Pseudoboehmite as a drug delivery system for acyclovir

August 2, 2021


Pseudoboehmite as a drug delivery system for acyclovir


Renato Meneghetti




Scientific reports


Herpes simplex virus is among the most prevalent sexually transmitted infections. Acyclovir is a potent, selective inhibitor of herpes viruses and it is indicated for the treatment and management of recurrent cold sores on the lips and face, genital herpes, among other diseases. The problem of the oral bioavailability of acyclovir is limited because of the low permeability across the gastrointestinal membrane. The use of nanoparticles of pseudoboehmite as a drug delivery system in vitro assays is a promising approach to further the permeability of acyclovir release. Here we report the synthesis of high purity pseudoboehmite from aluminium nitrate and ammonium hydroxide containing nanoparticles, using the sol–gel method, as a drug delivery system to improve the systemic bioavailability of acyclovir. The presence of pseudoboehmite nanoparticles were verified by infrared spectroscopy, transmission electron microscopy, and X-ray diffraction techniques. In vivo tests were performed with Wistar rats to compare the release of acyclovir, with and without the addition of pseudoboehmite. The administration of acyclovir with the addition of pseudoboehmite increased the drug content by 4.6 times in the plasma of Wistar rats after 4 h administration. We determined that the toxicity of pseudoboehmite is low up to 10 mg/mL, in gel and the dried pseudoboehmite nanoparticles.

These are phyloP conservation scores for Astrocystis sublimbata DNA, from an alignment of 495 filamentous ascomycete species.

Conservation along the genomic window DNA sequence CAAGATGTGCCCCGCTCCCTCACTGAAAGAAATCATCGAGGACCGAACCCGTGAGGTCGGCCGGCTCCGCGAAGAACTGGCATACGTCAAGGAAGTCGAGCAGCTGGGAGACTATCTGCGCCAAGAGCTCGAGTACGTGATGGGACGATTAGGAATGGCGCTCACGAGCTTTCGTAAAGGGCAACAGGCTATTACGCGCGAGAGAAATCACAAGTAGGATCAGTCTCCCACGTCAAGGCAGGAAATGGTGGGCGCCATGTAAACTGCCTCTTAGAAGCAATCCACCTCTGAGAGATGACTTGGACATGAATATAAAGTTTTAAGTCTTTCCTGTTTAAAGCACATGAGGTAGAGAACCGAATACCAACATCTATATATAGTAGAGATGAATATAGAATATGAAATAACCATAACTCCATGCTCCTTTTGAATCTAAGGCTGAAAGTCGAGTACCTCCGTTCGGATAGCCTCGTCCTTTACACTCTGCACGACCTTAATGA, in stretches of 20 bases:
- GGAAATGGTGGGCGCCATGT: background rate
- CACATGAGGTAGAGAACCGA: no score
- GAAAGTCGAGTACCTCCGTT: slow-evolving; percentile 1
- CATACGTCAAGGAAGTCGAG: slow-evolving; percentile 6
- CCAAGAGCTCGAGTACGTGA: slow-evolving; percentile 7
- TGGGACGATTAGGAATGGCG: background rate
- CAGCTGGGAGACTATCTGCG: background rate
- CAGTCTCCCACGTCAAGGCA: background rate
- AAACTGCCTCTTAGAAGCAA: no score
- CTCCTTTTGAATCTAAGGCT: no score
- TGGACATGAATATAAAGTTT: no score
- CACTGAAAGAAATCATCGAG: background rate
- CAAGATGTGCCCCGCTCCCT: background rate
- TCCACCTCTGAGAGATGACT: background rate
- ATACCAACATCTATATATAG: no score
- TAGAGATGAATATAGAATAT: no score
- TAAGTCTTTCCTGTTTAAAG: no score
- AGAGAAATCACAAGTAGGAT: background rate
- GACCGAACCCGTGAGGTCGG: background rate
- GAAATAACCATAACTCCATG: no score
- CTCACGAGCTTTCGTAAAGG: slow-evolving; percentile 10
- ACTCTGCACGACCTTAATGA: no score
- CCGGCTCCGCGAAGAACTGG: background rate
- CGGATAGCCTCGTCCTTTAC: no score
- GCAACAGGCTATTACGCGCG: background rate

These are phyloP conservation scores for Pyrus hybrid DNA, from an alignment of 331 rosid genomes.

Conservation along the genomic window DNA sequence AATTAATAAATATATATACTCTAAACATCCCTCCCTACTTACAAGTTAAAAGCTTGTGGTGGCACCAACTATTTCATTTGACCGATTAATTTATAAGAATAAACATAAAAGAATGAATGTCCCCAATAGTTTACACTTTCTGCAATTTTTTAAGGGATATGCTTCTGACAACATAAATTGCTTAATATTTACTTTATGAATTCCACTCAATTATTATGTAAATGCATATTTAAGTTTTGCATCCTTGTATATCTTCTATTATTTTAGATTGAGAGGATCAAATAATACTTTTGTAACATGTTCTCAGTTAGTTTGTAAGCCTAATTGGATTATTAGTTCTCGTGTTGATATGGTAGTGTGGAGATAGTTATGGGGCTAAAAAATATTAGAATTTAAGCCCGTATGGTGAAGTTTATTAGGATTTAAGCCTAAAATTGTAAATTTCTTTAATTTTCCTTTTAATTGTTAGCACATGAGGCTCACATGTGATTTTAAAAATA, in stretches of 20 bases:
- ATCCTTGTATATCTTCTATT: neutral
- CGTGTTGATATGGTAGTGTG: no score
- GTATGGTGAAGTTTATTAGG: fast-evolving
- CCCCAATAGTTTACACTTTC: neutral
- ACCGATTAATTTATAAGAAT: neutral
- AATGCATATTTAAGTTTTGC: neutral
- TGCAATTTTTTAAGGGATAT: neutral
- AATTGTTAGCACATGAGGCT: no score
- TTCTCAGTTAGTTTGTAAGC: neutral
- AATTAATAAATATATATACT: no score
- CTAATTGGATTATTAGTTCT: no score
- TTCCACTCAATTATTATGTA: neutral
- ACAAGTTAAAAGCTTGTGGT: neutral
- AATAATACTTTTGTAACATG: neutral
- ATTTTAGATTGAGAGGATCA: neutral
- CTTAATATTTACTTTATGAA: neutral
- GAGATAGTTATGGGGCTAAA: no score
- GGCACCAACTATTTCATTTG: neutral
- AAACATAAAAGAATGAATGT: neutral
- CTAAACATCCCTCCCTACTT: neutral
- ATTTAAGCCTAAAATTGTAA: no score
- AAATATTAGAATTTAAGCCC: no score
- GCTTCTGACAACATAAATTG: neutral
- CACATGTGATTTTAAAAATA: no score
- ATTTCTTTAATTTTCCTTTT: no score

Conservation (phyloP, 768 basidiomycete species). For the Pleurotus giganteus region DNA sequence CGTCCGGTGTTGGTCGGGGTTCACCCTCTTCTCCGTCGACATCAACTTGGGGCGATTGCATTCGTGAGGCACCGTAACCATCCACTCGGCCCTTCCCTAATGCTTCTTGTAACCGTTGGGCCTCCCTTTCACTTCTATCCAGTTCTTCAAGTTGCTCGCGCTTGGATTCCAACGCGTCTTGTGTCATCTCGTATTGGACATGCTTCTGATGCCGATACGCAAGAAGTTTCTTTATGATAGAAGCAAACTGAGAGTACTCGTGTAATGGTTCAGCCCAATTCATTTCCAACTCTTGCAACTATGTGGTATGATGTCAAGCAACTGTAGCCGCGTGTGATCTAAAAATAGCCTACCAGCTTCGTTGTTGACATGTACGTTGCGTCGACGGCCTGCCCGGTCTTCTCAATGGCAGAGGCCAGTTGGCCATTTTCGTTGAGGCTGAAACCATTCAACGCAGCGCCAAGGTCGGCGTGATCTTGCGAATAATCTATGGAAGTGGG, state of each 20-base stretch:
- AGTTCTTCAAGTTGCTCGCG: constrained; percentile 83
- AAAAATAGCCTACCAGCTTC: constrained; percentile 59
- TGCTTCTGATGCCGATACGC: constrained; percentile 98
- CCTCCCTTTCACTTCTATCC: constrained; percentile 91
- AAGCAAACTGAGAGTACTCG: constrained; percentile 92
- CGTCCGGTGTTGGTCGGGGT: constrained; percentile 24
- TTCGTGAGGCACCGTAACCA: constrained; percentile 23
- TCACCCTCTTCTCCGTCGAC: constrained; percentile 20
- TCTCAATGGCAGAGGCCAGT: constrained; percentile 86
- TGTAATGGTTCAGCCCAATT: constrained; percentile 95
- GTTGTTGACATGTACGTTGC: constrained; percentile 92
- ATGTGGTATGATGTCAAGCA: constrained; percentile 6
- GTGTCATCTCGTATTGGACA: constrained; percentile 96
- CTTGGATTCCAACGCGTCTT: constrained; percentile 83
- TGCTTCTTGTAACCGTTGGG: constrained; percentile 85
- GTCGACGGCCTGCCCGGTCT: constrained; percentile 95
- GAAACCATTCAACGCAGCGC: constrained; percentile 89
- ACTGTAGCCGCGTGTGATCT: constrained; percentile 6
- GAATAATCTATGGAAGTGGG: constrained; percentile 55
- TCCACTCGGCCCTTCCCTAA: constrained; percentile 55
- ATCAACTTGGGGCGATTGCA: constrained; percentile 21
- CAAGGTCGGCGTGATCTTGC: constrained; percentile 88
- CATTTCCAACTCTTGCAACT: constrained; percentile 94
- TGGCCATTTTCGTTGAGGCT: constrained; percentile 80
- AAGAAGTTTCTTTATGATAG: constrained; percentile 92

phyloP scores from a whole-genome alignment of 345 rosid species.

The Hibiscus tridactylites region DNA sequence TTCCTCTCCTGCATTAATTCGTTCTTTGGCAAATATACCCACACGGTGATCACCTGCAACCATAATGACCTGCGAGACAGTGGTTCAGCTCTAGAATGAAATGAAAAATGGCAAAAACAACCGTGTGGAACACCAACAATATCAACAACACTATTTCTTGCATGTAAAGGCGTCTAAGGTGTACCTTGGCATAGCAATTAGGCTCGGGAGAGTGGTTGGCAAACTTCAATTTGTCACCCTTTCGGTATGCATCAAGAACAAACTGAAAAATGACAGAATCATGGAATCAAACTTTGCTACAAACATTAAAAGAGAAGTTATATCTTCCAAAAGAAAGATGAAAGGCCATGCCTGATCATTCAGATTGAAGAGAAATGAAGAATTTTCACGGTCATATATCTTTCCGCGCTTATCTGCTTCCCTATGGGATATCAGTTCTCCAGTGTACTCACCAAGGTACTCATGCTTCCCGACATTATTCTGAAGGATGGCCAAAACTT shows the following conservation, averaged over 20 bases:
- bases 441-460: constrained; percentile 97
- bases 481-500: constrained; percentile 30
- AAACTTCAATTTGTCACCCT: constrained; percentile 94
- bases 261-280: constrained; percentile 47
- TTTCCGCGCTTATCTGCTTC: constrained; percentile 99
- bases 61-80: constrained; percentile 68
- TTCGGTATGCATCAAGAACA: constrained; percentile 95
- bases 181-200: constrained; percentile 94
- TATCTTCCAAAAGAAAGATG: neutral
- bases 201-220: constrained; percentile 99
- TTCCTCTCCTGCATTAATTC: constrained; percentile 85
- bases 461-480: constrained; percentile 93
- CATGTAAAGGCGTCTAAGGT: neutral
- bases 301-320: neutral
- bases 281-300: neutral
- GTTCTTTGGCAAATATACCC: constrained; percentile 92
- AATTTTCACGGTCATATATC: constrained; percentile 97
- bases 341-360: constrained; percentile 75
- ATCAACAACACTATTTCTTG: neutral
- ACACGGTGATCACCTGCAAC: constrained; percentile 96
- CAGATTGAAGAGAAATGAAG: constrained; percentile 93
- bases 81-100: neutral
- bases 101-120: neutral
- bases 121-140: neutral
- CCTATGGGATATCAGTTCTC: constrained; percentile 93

LC series


Acyclovir, inhibitor, herpes, nanoparticles